Recycling pee, solar-powering stages and constructions made of bamboo are just some of the eco-friendly innovations happening at some of Europe’s music festivals this year – all in the name of helping the environment. In 2019 it certainly seems that more festival organisers are taking on the job of making their festivals green.
This is for good reason too – the European festival industry is responsible for a huge amount of wastage and is under pressure to go greener.
More than 19,000 tonnes of carbon gas emissions are caused by UK festivals alone, according to research from organisation, Powerful Thinking. As much as 23,500 tonnes of waste is created from UK festivals overall, which places festival organisers under pressure to take more action in the global interest.
This includes doing more to help the surrounding areas of their festival site, fizzling out bad habits such as dropping cans, peeing in bushes rather than queueing for the loo and meat-eaters relentlessly chowing down on hot dogs and burgers, most blissfully unaware of the environmental impact of meat production.
Yes, the number of festival managers going greener is growing and many are doing a stand-out job of it; the best of the bunch getting industry and fans involved in the process.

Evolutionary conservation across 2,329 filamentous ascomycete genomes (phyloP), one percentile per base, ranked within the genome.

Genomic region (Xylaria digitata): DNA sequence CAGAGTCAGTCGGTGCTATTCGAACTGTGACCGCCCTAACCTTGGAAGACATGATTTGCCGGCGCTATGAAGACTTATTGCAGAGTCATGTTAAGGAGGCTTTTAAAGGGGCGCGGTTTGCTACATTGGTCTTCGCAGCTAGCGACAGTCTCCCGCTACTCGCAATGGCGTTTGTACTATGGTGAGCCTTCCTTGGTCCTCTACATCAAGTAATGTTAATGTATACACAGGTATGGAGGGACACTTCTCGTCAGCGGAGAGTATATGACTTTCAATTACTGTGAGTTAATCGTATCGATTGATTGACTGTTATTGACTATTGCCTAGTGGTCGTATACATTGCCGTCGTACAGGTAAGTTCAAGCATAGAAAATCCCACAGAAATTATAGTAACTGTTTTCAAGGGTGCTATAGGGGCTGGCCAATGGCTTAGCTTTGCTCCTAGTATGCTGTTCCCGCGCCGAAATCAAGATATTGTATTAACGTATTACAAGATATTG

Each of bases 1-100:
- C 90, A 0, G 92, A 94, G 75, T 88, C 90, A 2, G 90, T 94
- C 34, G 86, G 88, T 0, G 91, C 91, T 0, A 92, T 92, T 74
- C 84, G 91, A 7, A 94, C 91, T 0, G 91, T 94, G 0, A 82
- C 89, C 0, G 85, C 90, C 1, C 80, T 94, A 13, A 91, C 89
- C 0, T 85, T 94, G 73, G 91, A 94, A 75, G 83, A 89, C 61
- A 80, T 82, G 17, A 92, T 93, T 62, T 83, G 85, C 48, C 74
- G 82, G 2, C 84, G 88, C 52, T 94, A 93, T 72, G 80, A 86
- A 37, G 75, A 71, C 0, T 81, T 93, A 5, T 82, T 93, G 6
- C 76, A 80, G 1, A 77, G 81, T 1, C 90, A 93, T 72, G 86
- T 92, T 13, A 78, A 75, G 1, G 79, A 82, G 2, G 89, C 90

For example, the number of UK festivals working with their power suppliers to reduce energy usage and increase efficiency doubled from one in four to half of all events between 2016 and 2017. The numbers have similarly increased in continental Europe. Meanwhile, many people who travel for their festival fun are becoming aware of how they can help the environment around them and be responsible by doing their ‘green’ bit thanks to a raft of immersive and innovative on-site activities.
So how are your favourite festivals going green this year and what are they doing to be green?
Sustainability award-winning dance festival, DGTL, holds its annual festival across Europe at various venues throughout the year. Its eco-friendly schemes to get punters on board include using recyclable cups and having a meat-free menu to reduce the release of CO2 up and down the food chain. This year, DGTL’s menu is based on food surplus waste and leftovers.
Proudly winning the “Outstanding Award” at the Greener Festival Awards, the event team has been innovative for its efforts in recycling urine phosphate to produce plant fertiliser that gets distributed to local farmers!
LED panels are displayed to show an up-to-date calculation of phosphate created and CO2 saved to keep festival-goers engaged. These efforts have succeeded in keeping its audience interested in more than just the music.
Next DGTL Festival: 23-24 August, Barcelona, Spain.
The organisers behind this chilled out, month-long jazz fest have pledged to neutralise the carbon footprint of the event, cutting down on its energy use and finding alternative solutions, as well as going straw-free. What’s more, you’ll only find recyclable cups and you’re asked to keep hold of these to reuse at the event. The event’s star-studded line-up includes Jamie Cullum, The Roots, Best Youth, Jessie J, Churky – and even Tom Jones. The event is held at two outstanding locations in the heart of Cascais, at the Hipodromo in Manuel Possolo and the Marechal Carmona.